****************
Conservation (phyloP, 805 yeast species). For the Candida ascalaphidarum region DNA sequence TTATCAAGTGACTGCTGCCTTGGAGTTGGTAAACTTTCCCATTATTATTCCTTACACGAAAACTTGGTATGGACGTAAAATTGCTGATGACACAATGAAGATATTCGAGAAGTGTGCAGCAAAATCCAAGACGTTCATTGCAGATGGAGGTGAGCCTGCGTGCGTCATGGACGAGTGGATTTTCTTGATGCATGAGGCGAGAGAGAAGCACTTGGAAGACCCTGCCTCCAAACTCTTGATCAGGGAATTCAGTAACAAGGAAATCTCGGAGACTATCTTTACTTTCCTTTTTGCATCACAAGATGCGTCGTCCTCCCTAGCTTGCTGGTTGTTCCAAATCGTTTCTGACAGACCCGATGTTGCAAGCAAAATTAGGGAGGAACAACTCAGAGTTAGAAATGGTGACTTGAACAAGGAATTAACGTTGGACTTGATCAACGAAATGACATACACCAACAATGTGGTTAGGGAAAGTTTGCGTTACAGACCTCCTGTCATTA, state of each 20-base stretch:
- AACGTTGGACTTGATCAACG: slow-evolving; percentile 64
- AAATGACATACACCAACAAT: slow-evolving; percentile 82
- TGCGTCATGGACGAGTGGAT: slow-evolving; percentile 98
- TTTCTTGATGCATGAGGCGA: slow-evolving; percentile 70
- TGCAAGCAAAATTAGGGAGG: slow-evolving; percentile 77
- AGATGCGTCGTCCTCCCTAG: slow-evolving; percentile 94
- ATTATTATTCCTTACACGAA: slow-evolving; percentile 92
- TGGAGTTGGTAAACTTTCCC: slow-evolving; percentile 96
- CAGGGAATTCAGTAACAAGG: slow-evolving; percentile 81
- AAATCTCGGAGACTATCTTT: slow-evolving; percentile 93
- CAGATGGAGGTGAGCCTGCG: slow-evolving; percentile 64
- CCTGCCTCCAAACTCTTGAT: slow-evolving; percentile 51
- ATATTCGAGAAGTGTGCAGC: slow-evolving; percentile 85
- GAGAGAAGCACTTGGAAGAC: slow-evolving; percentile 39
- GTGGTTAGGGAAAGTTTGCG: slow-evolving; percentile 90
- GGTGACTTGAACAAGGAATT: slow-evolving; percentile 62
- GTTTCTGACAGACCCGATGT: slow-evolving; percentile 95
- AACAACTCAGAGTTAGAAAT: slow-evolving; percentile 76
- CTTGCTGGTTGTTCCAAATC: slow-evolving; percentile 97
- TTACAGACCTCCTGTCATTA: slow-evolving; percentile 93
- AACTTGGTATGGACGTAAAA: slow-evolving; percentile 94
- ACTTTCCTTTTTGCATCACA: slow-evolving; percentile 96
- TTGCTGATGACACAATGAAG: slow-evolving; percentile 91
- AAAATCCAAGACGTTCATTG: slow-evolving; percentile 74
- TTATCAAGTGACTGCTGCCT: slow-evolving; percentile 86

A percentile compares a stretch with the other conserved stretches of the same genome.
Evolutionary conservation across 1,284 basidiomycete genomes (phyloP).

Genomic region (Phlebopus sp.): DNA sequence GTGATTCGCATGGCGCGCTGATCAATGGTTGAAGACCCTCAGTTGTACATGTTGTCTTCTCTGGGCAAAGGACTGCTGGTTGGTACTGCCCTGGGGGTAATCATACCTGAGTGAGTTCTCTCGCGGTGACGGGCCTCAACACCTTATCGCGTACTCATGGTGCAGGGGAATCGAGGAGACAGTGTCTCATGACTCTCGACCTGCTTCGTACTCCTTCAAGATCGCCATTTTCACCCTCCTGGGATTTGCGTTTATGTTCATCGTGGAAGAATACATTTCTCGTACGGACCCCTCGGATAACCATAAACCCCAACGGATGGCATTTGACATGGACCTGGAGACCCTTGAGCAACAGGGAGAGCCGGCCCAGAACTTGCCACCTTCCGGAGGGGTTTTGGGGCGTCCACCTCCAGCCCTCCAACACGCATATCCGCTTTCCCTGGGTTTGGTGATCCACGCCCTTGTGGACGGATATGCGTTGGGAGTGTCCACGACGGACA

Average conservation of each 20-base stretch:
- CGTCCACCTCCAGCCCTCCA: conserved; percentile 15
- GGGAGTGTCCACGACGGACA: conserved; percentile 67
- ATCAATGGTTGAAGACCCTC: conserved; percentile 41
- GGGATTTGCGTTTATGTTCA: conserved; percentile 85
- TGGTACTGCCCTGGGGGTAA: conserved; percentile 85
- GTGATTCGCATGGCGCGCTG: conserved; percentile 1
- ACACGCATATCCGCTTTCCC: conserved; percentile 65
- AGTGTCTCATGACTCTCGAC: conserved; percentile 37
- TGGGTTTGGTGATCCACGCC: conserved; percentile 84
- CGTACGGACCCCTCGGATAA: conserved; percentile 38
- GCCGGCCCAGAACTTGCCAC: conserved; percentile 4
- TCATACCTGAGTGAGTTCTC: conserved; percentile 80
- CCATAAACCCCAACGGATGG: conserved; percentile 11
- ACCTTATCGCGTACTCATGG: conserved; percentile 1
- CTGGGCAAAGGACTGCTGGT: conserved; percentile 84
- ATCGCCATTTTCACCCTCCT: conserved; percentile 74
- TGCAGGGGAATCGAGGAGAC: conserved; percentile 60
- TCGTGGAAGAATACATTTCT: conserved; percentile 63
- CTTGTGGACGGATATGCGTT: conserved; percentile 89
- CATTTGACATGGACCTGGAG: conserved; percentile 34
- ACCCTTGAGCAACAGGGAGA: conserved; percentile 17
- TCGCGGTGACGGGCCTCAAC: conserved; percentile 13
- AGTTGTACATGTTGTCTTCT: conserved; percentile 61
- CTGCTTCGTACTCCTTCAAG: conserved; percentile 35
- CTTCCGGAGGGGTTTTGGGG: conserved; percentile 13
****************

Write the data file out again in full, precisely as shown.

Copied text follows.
Conservation (phyloP, 805 yeast species). For the Candida ascalaphidarum region DNA sequence TTATCAAGTGACTGCTGCCTTGGAGTTGGTAAACTTTCCCATTATTATTCCTTACACGAAAACTTGGTATGGACGTAAAATTGCTGATGACACAATGAAGATATTCGAGAAGTGTGCAGCAAAATCCAAGACGTTCATTGCAGATGGAGGTGAGCCTGCGTGCGTCATGGACGAGTGGATTTTCTTGATGCATGAGGCGAGAGAGAAGCACTTGGAAGACCCTGCCTCCAAACTCTTGATCAGGGAATTCAGTAACAAGGAAATCTCGGAGACTATCTTTACTTTCCTTTTTGCATCACAAGATGCGTCGTCCTCCCTAGCTTGCTGGTTGTTCCAAATCGTTTCTGACAGACCCGATGTTGCAAGCAAAATTAGGGAGGAACAACTCAGAGTTAGAAATGGTGACTTGAACAAGGAATTAACGTTGGACTTGATCAACGAAATGACATACACCAACAATGTGGTTAGGGAAAGTTTGCGTTACAGACCTCCTGTCATTA, state of each 20-base stretch:
- AACGTTGGACTTGATCAACG: slow-evolving; percentile 64
- AAATGACATACACCAACAAT: slow-evolving; percentile 82
- TGCGTCATGGACGAGTGGAT: slow-evolving; percentile 98
- TTTCTTGATGCATGAGGCGA: slow-evolving; percentile 70
- TGCAAGCAAAATTAGGGAGG: slow-evolving; percentile 77
- AGATGCGTCGTCCTCCCTAG: slow-evolving; percentile 94
- ATTATTATTCCTTACACGAA: slow-evolving; percentile 92
- TGGAGTTGGTAAACTTTCCC: slow-evolving; percentile 96
- CAGGGAATTCAGTAACAAGG: slow-evolving; percentile 81
- AAATCTCGGAGACTATCTTT: slow-evolving; percentile 93
- CAGATGGAGGTGAGCCTGCG: slow-evolving; percentile 64
- CCTGCCTCCAAACTCTTGAT: slow-evolving; percentile 51
- ATATTCGAGAAGTGTGCAGC: slow-evolving; percentile 85
- GAGAGAAGCACTTGGAAGAC: slow-evolving; percentile 39
- GTGGTTAGGGAAAGTTTGCG: slow-evolving; percentile 90
- GGTGACTTGAACAAGGAATT: slow-evolving; percentile 62
- GTTTCTGACAGACCCGATGT: slow-evolving; percentile 95
- AACAACTCAGAGTTAGAAAT: slow-evolving; percentile 76
- CTTGCTGGTTGTTCCAAATC: slow-evolving; percentile 97
- TTACAGACCTCCTGTCATTA: slow-evolving; percentile 93
- AACTTGGTATGGACGTAAAA: slow-evolving; percentile 94
- ACTTTCCTTTTTGCATCACA: slow-evolving; percentile 96
- TTGCTGATGACACAATGAAG: slow-evolving; percentile 91
- AAAATCCAAGACGTTCATTG: slow-evolving; percentile 74
- TTATCAAGTGACTGCTGCCT: slow-evolving; percentile 86

A percentile compares a stretch with the other conserved stretches of the same genome.
Evolutionary conservation across 1,284 basidiomycete genomes (phyloP).

Genomic region (Phlebopus sp.): DNA sequence GTGATTCGCATGGCGCGCTGATCAATGGTTGAAGACCCTCAGTTGTACATGTTGTCTTCTCTGGGCAAAGGACTGCTGGTTGGTACTGCCCTGGGGGTAATCATACCTGAGTGAGTTCTCTCGCGGTGACGGGCCTCAACACCTTATCGCGTACTCATGGTGCAGGGGAATCGAGGAGACAGTGTCTCATGACTCTCGACCTGCTTCGTACTCCTTCAAGATCGCCATTTTCACCCTCCTGGGATTTGCGTTTATGTTCATCGTGGAAGAATACATTTCTCGTACGGACCCCTCGGATAACCATAAACCCCAACGGATGGCATTTGACATGGACCTGGAGACCCTTGAGCAACAGGGAGAGCCGGCCCAGAACTTGCCACCTTCCGGAGGGGTTTTGGGGCGTCCACCTCCAGCCCTCCAACACGCATATCCGCTTTCCCTGGGTTTGGTGATCCACGCCCTTGTGGACGGATATGCGTTGGGAGTGTCCACGACGGACA

Average conservation of each 20-base stretch:
- CGTCCACCTCCAGCCCTCCA: conserved; percentile 15
- GGGAGTGTCCACGACGGACA: conserved; percentile 67
- ATCAATGGTTGAAGACCCTC: conserved; percentile 41
- GGGATTTGCGTTTATGTTCA: conserved; percentile 85
- TGGTACTGCCCTGGGGGTAA: conserved; percentile 85
- GTGATTCGCATGGCGCGCTG: conserved; percentile 1
- ACACGCATATCCGCTTTCCC: conserved; percentile 65
- AGTGTCTCATGACTCTCGAC: conserved; percentile 37
- TGGGTTTGGTGATCCACGCC: conserved; percentile 84
- CGTACGGACCCCTCGGATAA: conserved; percentile 38
- GCCGGCCCAGAACTTGCCAC: conserved; percentile 4
- TCATACCTGAGTGAGTTCTC: conserved; percentile 80
- CCATAAACCCCAACGGATGG: conserved; percentile 11
- ACCTTATCGCGTACTCATGG: conserved; percentile 1
- CTGGGCAAAGGACTGCTGGT: conserved; percentile 84
- ATCGCCATTTTCACCCTCCT: conserved; percentile 74
- TGCAGGGGAATCGAGGAGAC: conserved; percentile 60
- TCGTGGAAGAATACATTTCT: conserved; percentile 63
- CTTGTGGACGGATATGCGTT: conserved; percentile 89
- CATTTGACATGGACCTGGAG: conserved; percentile 34
- ACCCTTGAGCAACAGGGAGA: conserved; percentile 17
- TCGCGGTGACGGGCCTCAAC: conserved; percentile 13
- AGTTGTACATGTTGTCTTCT: conserved; percentile 61
- CTGCTTCGTACTCCTTCAAG: conserved; percentile 35
- CTTCCGGAGGGGTTTTGGGG: conserved; percentile 13